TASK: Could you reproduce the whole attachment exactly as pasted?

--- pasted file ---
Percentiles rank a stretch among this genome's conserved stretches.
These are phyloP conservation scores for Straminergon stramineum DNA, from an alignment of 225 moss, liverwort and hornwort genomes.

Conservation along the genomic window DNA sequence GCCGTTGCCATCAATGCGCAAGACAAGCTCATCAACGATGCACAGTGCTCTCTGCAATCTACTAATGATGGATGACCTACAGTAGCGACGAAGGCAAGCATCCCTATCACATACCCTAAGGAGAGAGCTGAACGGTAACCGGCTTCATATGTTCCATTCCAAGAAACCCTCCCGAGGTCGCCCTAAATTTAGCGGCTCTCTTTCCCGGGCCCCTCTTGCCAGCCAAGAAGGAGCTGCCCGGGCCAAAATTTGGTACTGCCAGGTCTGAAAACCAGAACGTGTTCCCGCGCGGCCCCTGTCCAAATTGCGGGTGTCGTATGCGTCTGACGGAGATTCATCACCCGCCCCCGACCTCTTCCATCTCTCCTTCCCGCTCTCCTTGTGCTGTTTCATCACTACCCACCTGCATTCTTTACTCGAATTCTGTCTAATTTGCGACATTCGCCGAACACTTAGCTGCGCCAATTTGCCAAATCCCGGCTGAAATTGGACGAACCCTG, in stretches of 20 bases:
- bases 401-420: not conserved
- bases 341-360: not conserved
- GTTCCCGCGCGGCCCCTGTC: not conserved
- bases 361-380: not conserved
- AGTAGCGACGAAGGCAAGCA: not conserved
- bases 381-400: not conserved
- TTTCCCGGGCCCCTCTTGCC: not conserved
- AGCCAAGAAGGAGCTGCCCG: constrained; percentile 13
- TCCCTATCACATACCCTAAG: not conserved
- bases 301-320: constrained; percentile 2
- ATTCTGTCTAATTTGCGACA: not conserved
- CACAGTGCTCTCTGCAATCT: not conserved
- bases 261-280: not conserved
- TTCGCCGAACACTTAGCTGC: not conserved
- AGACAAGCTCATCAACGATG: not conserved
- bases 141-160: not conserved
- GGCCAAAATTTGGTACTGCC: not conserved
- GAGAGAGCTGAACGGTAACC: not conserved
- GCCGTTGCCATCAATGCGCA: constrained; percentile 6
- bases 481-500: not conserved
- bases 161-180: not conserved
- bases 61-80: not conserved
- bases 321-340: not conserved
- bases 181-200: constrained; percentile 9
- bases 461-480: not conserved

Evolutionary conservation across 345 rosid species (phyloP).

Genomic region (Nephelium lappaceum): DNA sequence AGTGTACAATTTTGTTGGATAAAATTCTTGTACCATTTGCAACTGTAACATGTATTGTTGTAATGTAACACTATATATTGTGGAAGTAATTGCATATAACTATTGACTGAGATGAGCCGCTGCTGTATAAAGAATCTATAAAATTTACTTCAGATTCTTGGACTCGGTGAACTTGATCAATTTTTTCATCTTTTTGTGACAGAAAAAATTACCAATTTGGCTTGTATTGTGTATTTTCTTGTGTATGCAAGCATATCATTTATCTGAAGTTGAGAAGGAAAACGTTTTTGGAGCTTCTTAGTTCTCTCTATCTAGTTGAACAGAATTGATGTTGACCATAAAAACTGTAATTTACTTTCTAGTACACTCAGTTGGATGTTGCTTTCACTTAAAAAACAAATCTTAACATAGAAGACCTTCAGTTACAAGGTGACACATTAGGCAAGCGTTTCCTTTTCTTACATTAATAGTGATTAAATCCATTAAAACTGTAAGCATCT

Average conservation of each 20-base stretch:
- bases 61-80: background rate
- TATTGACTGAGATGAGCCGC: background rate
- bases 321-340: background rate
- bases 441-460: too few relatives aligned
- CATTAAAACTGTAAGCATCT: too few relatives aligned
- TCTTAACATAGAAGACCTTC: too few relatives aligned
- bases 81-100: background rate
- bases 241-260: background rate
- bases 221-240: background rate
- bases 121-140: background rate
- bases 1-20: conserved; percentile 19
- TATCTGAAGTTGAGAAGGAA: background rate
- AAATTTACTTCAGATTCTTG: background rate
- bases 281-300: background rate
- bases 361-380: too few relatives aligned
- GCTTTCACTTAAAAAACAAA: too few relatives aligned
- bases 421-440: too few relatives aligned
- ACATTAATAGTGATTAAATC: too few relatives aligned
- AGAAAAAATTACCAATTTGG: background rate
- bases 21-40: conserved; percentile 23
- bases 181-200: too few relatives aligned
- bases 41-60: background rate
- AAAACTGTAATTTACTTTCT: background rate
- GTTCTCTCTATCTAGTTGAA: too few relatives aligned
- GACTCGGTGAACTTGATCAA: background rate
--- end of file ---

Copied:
Percentiles rank a stretch among this genome's conserved stretches.
These are phyloP conservation scores for Straminergon stramineum DNA, from an alignment of 225 moss, liverwort and hornwort genomes.

Conservation along the genomic window DNA sequence GCCGTTGCCATCAATGCGCAAGACAAGCTCATCAACGATGCACAGTGCTCTCTGCAATCTACTAATGATGGATGACCTACAGTAGCGACGAAGGCAAGCATCCCTATCACATACCCTAAGGAGAGAGCTGAACGGTAACCGGCTTCATATGTTCCATTCCAAGAAACCCTCCCGAGGTCGCCCTAAATTTAGCGGCTCTCTTTCCCGGGCCCCTCTTGCCAGCCAAGAAGGAGCTGCCCGGGCCAAAATTTGGTACTGCCAGGTCTGAAAACCAGAACGTGTTCCCGCGCGGCCCCTGTCCAAATTGCGGGTGTCGTATGCGTCTGACGGAGATTCATCACCCGCCCCCGACCTCTTCCATCTCTCCTTCCCGCTCTCCTTGTGCTGTTTCATCACTACCCACCTGCATTCTTTACTCGAATTCTGTCTAATTTGCGACATTCGCCGAACACTTAGCTGCGCCAATTTGCCAAATCCCGGCTGAAATTGGACGAACCCTG, in stretches of 20 bases:
- bases 401-420: not conserved
- bases 341-360: not conserved
- GTTCCCGCGCGGCCCCTGTC: not conserved
- bases 361-380: not conserved
- AGTAGCGACGAAGGCAAGCA: not conserved
- bases 381-400: not conserved
- TTTCCCGGGCCCCTCTTGCC: not conserved
- AGCCAAGAAGGAGCTGCCCG: constrained; percentile 13
- TCCCTATCACATACCCTAAG: not conserved
- bases 301-320: constrained; percentile 2
- ATTCTGTCTAATTTGCGACA: not conserved
- CACAGTGCTCTCTGCAATCT: not conserved
- bases 261-280: not conserved
- TTCGCCGAACACTTAGCTGC: not conserved
- AGACAAGCTCATCAACGATG: not conserved
- bases 141-160: not conserved
- GGCCAAAATTTGGTACTGCC: not conserved
- GAGAGAGCTGAACGGTAACC: not conserved
- GCCGTTGCCATCAATGCGCA: constrained; percentile 6
- bases 481-500: not conserved
- bases 161-180: not conserved
- bases 61-80: not conserved
- bases 321-340: not conserved
- bases 181-200: constrained; percentile 9
- bases 461-480: not conserved

Evolutionary conservation across 345 rosid species (phyloP).

Genomic region (Nephelium lappaceum): DNA sequence AGTGTACAATTTTGTTGGATAAAATTCTTGTACCATTTGCAACTGTAACATGTATTGTTGTAATGTAACACTATATATTGTGGAAGTAATTGCATATAACTATTGACTGAGATGAGCCGCTGCTGTATAAAGAATCTATAAAATTTACTTCAGATTCTTGGACTCGGTGAACTTGATCAATTTTTTCATCTTTTTGTGACAGAAAAAATTACCAATTTGGCTTGTATTGTGTATTTTCTTGTGTATGCAAGCATATCATTTATCTGAAGTTGAGAAGGAAAACGTTTTTGGAGCTTCTTAGTTCTCTCTATCTAGTTGAACAGAATTGATGTTGACCATAAAAACTGTAATTTACTTTCTAGTACACTCAGTTGGATGTTGCTTTCACTTAAAAAACAAATCTTAACATAGAAGACCTTCAGTTACAAGGTGACACATTAGGCAAGCGTTTCCTTTTCTTACATTAATAGTGATTAAATCCATTAAAACTGTAAGCATCT

Average conservation of each 20-base stretch:
- bases 61-80: background rate
- TATTGACTGAGATGAGCCGC: background rate
- bases 321-340: background rate
- bases 441-460: too few relatives aligned
- CATTAAAACTGTAAGCATCT: too few relatives aligned
- TCTTAACATAGAAGACCTTC: too few relatives aligned
- bases 81-100: background rate
- bases 241-260: background rate
- bases 221-240: background rate
- bases 121-140: background rate
- bases 1-20: conserved; percentile 19
- TATCTGAAGTTGAGAAGGAA: background rate
- AAATTTACTTCAGATTCTTG: background rate
- bases 281-300: background rate
- bases 361-380: too few relatives aligned
- GCTTTCACTTAAAAAACAAA: too few relatives aligned
- bases 421-440: too few relatives aligned
- ACATTAATAGTGATTAAATC: too few relatives aligned
- AGAAAAAATTACCAATTTGG: background rate
- bases 21-40: conserved; percentile 23
- bases 181-200: too few relatives aligned
- bases 41-60: background rate
- AAAACTGTAATTTACTTTCT: background rate
- GTTCTCTCTATCTAGTTGAA: too few relatives aligned
- GACTCGGTGAACTTGATCAA: background rate